I just don’t know enough about them. I think of the houses as all providing some sort of sensual pleasure, but I don’t think it always includes copulation since they all focus on different things. Maybe that’s why the term “whore” can be hurled as something derogatory since the night court apparently provides more stimulation than just sex.
Guy, Alcuin, and Phèdre are all devoted to the mysterious Anafiel Delaunay. Do you think he deserves their love? For first time readers, what are your theories about his past — and what do you think he is trying to achieve?
Ha! Good question. Omg! I am so suspicious of him! I must confess that I’m the type of reader who spoils herself when she can’t bear to remain in suspense too long, so I looked up this Delaunay dude to see if he can be trusted. However, I’m also the kind of reader who spoils herself and then forgets the spoilers she read, so I’m still suspicious of him and don’t know if he can be trusted. He tries to do right by Alcuin and Phèdre, but I suspect he’s up to something. I wonder if he’s truly the nice guy they all believe him to be. Sometimes I think he’s a bastard prince vying for the throne or maybe an assassin (that’s my most popular theory so far) sent to kill someone (I don’t know who yet). He’s definitely plotting to take over something. I’m thinking the kingdom, or maybe the night court. How influential is the night court?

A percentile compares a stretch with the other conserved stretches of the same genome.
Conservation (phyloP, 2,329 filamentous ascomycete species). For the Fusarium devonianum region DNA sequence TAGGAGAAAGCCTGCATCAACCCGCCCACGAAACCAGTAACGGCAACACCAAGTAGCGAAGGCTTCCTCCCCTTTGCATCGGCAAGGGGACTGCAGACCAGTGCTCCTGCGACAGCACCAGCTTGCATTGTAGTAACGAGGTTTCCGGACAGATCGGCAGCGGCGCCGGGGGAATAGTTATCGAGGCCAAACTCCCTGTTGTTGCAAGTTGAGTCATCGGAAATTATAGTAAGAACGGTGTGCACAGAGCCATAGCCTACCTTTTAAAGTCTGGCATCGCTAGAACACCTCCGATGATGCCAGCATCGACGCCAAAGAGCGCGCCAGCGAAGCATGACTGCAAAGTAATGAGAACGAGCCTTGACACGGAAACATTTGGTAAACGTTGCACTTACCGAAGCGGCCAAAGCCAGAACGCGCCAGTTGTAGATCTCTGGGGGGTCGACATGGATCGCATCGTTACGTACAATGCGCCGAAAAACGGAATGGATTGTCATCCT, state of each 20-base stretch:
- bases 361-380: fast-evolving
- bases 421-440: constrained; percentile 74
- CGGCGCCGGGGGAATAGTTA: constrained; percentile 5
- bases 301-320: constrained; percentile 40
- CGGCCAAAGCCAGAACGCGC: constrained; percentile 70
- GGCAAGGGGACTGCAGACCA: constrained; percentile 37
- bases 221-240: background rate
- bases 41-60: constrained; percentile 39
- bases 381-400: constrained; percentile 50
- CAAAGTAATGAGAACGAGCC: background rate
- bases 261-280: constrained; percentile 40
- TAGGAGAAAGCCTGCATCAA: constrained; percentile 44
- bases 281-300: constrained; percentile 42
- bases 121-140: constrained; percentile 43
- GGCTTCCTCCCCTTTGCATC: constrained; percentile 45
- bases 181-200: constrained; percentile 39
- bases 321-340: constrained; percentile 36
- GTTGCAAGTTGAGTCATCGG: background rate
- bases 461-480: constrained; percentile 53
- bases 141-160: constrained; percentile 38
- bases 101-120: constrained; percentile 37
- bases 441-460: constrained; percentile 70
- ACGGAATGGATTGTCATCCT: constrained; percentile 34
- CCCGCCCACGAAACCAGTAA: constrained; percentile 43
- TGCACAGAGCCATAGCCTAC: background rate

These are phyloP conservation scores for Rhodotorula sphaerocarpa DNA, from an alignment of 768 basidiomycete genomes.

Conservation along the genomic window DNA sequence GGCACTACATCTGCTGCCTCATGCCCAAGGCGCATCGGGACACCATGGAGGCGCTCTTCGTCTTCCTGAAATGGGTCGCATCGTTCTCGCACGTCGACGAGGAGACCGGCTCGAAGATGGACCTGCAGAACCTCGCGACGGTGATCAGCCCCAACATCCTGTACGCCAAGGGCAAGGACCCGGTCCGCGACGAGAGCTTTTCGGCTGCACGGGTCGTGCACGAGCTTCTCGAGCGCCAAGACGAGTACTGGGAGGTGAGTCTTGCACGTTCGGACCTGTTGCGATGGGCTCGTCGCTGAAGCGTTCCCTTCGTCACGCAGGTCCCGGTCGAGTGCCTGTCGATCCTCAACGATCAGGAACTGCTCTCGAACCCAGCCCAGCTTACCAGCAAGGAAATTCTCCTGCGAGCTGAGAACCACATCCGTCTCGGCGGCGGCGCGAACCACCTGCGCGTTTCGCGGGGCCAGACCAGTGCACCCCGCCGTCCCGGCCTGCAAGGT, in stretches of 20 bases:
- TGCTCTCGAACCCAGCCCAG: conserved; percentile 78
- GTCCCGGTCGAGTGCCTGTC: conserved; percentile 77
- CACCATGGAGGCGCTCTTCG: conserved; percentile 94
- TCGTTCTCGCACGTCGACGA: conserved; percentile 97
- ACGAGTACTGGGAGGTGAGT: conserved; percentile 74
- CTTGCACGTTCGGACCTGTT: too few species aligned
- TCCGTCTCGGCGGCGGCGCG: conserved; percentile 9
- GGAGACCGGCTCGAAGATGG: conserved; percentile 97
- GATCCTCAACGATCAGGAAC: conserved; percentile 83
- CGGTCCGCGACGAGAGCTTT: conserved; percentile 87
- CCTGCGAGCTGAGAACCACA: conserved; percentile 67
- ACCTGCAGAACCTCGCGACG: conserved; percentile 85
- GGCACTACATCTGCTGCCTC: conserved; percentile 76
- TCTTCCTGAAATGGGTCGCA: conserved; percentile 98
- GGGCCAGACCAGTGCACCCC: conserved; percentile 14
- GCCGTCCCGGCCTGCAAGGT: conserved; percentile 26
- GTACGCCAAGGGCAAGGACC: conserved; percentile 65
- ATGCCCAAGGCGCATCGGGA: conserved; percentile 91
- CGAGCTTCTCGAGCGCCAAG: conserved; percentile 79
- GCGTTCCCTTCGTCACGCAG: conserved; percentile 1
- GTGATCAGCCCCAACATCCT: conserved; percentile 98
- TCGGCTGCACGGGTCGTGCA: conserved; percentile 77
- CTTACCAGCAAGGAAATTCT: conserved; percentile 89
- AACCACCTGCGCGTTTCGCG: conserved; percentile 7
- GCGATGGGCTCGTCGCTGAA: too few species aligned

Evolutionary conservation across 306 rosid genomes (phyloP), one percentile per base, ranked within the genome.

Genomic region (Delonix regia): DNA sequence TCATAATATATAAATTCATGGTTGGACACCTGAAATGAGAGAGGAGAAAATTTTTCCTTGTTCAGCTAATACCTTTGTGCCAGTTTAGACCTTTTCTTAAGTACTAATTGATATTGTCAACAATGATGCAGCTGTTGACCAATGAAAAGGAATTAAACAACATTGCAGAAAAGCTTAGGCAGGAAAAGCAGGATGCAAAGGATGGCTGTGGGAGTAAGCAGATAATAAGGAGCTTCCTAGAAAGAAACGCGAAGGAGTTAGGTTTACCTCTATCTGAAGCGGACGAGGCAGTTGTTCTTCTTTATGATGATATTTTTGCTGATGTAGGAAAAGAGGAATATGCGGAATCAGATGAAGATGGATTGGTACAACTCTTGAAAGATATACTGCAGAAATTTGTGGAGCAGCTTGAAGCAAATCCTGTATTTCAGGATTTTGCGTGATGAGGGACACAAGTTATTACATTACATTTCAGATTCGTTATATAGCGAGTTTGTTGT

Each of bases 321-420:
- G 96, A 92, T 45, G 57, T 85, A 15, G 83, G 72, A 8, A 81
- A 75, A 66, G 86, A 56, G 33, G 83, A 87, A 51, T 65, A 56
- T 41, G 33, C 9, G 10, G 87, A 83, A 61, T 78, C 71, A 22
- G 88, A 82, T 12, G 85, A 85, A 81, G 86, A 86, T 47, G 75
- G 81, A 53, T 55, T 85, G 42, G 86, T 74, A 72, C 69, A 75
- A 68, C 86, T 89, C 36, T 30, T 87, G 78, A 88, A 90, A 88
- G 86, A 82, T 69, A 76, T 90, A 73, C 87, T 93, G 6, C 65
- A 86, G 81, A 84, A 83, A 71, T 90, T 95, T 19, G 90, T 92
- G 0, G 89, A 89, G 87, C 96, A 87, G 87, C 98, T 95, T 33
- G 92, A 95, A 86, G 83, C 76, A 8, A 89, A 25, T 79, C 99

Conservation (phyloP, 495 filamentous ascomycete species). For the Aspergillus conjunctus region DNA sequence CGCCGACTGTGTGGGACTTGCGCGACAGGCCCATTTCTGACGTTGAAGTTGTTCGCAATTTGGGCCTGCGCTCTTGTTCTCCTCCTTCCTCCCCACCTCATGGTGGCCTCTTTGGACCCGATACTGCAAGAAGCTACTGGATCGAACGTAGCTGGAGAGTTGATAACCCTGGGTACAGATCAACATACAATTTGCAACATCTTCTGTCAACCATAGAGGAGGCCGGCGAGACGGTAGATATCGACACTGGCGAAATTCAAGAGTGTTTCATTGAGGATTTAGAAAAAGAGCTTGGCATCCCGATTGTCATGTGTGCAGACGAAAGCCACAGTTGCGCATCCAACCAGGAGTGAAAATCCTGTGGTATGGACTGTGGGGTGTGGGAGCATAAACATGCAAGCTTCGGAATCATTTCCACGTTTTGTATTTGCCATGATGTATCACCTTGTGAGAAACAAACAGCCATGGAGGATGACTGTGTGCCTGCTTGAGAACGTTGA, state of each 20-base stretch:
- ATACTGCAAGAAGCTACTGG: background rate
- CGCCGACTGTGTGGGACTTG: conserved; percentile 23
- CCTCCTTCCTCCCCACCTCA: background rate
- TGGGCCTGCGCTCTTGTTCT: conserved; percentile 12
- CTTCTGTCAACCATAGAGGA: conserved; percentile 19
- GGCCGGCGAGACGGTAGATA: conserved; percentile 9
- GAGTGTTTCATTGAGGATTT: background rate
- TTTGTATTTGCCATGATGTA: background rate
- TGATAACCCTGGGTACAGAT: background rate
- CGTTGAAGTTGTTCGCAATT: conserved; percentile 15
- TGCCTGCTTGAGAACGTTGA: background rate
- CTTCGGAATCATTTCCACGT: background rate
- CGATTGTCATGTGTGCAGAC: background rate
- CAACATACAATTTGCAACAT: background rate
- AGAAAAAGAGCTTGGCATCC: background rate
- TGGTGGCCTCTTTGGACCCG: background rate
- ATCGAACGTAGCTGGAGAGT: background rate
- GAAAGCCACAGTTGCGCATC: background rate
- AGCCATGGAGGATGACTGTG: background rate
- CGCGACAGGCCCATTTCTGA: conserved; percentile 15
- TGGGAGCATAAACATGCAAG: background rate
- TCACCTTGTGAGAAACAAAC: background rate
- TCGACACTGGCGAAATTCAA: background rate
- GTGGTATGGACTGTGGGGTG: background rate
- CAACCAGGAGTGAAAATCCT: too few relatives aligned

What do you make of Phèdre’s choice of signale?
I loved that moment. I was like, aww… I don’t expect her to fall in love with Hyacinthe (and won’t mind if she does), but I think it shows how much she values their friendship. I hope Hyacinthe feels the same. I suspect that he’ll become a prince of thieves or something. I keep thinking of him in that way. I wonder if Delaunay will use him against her. Hyacinthe might be Phèdre’s weak spot. (I keep thinking of Phèdre and Alcuin as assassins, smh…. Are they?)
…plus of course any other thoughts you’d like to share.
So… I really didn’t expect it to be BDSM high fantasy although Imyril mentioned it in one of her posts (I think). Somehow I glazed over those letters, so those scenes caught me by surprise. I was like “Hold the fuck up!”
I liked the subtle hints in the writing regarding what Phèdre desires. I just didn’t expect Carey to be descriptive about the act when it happens.
Last but not least, the big week one check-in: now that you have seen a Showing and witnessed Phèdre’s first assignation, are you still in?
Yeah man. I’m still in this.
I hope we get to see another Midwinter Masque. About a year or two ago, someone told me that a masked ball inspired by this event in Kushiel’s Dart is held in my area in December. I wonder how true that is. Of course, back then I didn’t know what the person was referring to since I knew nothing about the book. But I thought it was a cool idea to have a masked party inspired by a masked ball in a fantasy story.